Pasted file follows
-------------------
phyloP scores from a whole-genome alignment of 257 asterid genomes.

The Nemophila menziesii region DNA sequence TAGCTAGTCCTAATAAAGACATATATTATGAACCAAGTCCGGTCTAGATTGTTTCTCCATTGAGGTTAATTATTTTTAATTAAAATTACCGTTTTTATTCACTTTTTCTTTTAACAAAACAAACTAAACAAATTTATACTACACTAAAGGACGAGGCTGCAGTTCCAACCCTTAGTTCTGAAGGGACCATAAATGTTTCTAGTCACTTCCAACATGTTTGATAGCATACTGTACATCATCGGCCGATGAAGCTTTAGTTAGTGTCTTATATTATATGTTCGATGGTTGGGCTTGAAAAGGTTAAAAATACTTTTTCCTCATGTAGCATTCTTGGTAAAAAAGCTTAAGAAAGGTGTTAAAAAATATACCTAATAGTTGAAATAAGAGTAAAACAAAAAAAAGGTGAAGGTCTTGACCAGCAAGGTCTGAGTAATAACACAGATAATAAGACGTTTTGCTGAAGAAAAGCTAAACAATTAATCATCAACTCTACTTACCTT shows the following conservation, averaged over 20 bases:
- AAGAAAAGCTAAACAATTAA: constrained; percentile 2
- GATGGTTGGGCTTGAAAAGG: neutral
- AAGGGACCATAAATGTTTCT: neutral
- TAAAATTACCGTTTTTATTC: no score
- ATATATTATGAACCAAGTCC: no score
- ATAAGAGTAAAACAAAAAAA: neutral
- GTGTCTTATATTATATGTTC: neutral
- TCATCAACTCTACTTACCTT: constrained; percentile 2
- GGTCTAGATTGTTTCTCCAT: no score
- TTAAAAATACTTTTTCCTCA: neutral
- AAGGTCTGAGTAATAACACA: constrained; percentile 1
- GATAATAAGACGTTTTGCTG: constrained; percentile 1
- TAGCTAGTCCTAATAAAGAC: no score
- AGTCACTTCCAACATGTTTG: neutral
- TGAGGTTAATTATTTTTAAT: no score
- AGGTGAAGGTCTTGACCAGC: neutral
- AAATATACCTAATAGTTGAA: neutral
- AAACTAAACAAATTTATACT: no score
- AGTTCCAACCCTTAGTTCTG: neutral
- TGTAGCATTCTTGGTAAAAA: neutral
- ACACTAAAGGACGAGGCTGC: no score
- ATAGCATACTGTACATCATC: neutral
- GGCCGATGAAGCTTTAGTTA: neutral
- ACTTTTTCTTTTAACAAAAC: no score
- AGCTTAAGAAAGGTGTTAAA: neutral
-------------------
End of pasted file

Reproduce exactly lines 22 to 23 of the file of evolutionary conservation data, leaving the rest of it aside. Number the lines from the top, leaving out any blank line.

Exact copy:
- TGTAGCATTCTTGGTAAAAA: neutral
- ACACTAAAGGACGAGGCTGC: no score